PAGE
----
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Montana Demonstration Project: Innovative Culvert Rehabilitation Using Trenchless Technologies
Data Acquisition and Analysis
Data collection and analysis on the MDT project consisted of acquiring and comparing data before, during, and after construction to provide sufficient performance information to support the feasibility of the proposed innovation and to demonstrate that innovative trenchless culvert rehabilitation technologies can be used to do the following:
The traditional culvert removal and replacement process involves excavating the roadway and removing the existing culvert, which requires lane closures and traffic control while pipes are being removed and replaced. This causes significant traffic disruption and exposes both the traveling public and workers in the work zone to safety hazards. One attribute of trenchless technologies is that they do not require lane closures during installation. As a result, these technologies provide no impact to traffic flow and a substantially safer environment for both the traveling public and workers.
Figure 23 shows a roadway during culvert rehabilitation using CIPP. No worker injuries or highway user incidents were reported during the rehabilitation of the culverts on MacDonald Pass. Overall, MDT exceeded all the safety performance goals set by HfL.
The HfL performance goal criteria for construction congestion were easily attained because the project had no impact on traffic flow. All work was accomplished beyond the outside edge of the shoulders. Traffic was continuous during culvert rehabilitation, with no impact on trip time or queue length in the construction area.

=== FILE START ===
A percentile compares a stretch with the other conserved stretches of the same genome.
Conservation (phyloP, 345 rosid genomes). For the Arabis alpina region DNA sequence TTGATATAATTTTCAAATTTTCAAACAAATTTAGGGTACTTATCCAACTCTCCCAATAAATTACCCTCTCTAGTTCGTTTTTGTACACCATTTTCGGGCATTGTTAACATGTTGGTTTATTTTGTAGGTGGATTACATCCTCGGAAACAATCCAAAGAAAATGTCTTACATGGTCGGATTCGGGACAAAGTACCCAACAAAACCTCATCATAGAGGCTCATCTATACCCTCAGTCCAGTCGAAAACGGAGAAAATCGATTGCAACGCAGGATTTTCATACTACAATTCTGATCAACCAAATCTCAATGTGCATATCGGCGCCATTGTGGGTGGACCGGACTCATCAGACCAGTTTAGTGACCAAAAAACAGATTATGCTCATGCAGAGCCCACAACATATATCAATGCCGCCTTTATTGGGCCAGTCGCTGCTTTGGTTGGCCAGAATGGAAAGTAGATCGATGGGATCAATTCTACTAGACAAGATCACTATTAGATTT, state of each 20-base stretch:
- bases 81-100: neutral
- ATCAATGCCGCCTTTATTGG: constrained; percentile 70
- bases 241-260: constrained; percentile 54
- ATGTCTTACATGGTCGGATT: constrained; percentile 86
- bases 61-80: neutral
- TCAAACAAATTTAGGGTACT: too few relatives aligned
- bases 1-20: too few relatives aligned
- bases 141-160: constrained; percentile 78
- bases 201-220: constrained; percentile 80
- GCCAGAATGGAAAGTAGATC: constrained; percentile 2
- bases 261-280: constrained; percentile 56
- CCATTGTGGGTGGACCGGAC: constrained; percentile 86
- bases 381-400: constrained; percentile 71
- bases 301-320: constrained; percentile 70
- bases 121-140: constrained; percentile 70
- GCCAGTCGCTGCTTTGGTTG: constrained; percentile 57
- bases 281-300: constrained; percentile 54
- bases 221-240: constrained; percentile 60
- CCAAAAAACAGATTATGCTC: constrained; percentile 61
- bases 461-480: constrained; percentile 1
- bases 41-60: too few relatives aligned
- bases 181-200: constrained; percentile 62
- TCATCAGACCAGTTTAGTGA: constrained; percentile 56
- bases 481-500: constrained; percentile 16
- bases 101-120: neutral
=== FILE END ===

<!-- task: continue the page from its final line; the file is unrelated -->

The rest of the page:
The IRI and the tire-pavement interface noise at the project site were not impacted because innovative trenchless technology was used to rehabilitate the CSP culverts without disturbing the driving surface. Both CIPP and the HDPEP liners improve the structural integrity of the existing culverts and have a life expectancy beyond 50 years. The new lining system provides a smooth surface that reduces abrasion, enhances the flow of sediments through the culvert to the sediment basins, and maintains the culvert's hydraulic capacity. Cleaning the new catch basins will be easier, requiring less equipment and fewer workers than cleaning the bed load from the existing approximately 130 ft. long CSP culverts.
Because the trenchless culvert rehabilitation techniques did not interfere with traffic flow, MDT received no negative comments from the traveling public about the project and perceived that the public did not notice any work being done during the culvert rehabilitation process. Therefore, MDT's score for user satisfaction on a Likert scale is greater than 4 for both the approach used to rehabilitate the culverts and the final product. A questionnaire developed by MDT was sent to residents; for the results of the user satisfaction survey, see Appendix A.
This page last modified on 04/04/11